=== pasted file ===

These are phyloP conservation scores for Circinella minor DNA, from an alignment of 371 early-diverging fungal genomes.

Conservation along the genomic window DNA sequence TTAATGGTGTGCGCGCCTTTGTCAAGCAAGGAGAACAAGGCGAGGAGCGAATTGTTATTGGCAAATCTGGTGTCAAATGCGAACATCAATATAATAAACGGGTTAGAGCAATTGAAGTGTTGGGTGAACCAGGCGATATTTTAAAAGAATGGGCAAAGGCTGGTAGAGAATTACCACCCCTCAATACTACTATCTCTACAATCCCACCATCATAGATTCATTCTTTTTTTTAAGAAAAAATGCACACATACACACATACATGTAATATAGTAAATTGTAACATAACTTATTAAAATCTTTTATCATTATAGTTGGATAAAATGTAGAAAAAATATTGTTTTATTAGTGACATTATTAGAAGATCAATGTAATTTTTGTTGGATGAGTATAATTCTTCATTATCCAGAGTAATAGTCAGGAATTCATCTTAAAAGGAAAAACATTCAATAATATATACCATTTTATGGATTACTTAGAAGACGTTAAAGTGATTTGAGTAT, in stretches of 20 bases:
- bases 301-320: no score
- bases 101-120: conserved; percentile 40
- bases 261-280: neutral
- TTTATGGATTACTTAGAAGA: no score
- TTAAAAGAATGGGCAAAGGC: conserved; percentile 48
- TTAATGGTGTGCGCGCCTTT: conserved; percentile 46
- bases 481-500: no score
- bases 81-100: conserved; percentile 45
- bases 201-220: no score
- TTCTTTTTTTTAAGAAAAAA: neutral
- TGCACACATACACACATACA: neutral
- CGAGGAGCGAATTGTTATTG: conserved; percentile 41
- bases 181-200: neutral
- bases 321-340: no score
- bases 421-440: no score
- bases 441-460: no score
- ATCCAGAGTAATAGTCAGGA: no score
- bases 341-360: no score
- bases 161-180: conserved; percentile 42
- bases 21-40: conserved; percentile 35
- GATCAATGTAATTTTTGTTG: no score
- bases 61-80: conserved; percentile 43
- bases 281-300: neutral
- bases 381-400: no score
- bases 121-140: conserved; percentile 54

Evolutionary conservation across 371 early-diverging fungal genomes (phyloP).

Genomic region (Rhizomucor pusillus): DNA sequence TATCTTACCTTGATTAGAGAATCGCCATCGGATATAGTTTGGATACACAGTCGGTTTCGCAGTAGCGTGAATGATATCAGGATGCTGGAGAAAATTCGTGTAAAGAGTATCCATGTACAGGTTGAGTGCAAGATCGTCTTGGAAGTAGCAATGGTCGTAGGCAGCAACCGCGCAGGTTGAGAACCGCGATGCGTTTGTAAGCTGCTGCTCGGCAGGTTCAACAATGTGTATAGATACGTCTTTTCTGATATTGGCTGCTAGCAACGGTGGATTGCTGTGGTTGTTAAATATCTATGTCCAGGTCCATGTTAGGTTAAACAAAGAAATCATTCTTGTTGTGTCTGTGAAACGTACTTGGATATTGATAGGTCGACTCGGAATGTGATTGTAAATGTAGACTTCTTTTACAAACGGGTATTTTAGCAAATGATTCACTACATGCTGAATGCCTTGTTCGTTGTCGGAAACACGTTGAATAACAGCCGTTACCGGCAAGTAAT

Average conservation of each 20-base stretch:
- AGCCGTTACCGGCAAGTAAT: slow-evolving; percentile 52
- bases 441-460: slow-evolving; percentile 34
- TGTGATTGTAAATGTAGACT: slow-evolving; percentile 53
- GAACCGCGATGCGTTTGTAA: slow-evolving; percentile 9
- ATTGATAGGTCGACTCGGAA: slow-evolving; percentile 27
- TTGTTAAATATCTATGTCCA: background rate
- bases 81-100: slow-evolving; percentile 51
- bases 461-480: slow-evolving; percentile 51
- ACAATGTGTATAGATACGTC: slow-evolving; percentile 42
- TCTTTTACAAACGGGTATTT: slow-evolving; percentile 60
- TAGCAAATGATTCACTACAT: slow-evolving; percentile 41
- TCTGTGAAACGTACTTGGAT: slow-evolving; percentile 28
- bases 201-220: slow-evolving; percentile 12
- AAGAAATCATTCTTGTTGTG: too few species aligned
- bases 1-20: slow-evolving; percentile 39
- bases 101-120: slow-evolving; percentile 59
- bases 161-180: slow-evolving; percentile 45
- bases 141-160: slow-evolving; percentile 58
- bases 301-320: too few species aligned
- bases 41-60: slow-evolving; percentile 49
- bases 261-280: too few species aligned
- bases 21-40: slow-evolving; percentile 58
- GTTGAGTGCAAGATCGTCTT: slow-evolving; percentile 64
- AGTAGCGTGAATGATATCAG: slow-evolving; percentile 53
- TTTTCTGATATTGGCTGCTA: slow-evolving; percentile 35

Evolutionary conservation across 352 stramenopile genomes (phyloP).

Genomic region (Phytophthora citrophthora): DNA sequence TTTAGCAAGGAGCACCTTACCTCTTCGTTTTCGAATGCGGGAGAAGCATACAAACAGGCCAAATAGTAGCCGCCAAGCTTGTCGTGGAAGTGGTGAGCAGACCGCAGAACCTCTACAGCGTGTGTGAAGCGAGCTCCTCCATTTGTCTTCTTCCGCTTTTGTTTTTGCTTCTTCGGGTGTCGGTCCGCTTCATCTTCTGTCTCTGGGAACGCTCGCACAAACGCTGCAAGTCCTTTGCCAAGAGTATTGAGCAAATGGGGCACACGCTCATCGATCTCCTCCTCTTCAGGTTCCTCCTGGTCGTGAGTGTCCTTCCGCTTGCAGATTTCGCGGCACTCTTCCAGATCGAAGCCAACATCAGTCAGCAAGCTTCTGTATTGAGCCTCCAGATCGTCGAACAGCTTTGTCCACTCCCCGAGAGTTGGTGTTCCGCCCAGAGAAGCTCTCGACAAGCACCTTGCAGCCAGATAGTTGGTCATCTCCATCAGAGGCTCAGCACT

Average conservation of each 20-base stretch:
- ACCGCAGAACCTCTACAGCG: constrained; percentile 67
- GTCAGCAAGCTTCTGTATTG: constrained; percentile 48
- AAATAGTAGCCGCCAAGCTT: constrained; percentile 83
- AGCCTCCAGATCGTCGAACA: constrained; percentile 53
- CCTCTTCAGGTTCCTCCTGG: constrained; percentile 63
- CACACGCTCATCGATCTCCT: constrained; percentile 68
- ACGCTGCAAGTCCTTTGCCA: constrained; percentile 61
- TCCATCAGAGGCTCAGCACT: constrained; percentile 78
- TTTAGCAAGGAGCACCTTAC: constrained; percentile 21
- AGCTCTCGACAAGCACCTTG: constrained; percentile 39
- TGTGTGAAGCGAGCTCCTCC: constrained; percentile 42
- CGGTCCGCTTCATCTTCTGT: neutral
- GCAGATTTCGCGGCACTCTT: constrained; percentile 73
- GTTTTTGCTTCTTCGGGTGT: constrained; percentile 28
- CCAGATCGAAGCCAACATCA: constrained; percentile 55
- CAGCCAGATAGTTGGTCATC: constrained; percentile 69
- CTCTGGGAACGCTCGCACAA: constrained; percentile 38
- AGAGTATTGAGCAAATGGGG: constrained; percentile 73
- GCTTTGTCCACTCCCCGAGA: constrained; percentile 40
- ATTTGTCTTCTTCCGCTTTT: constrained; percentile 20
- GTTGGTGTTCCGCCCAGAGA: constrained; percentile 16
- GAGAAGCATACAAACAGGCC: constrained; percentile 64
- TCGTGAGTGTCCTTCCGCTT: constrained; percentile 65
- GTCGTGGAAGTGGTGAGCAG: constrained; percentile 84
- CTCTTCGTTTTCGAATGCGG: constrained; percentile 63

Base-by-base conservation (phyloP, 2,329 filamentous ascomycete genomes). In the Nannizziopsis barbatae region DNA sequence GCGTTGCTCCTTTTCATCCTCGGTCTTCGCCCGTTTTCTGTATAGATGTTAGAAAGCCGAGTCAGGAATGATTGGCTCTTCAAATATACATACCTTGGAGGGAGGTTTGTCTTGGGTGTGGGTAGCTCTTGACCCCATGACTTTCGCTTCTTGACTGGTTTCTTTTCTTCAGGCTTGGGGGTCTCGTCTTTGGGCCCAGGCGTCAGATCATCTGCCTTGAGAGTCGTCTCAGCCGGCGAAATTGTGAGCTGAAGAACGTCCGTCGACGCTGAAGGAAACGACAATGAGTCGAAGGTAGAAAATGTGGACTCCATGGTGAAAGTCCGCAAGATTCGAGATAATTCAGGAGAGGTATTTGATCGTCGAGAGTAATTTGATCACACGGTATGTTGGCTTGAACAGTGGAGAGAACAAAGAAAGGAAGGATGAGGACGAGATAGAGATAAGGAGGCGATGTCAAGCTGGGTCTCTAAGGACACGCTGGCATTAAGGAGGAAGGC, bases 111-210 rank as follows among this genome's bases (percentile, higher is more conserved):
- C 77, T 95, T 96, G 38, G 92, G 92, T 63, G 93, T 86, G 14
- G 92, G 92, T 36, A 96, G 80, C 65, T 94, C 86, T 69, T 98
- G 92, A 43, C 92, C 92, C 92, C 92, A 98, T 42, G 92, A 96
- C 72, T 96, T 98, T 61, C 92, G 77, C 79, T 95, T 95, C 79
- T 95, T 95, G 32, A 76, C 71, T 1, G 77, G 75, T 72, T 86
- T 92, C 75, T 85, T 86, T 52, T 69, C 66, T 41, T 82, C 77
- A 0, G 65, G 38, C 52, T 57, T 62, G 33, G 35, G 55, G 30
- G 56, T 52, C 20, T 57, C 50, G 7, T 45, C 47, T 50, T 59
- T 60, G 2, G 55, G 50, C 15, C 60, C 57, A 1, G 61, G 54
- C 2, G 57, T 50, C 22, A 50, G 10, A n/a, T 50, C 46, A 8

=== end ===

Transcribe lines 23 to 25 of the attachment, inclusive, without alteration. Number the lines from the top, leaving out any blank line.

- GATCAATGTAATTTTTGTTG: no score
- bases 61-80: conserved; percentile 43
- bases 281-300: neutral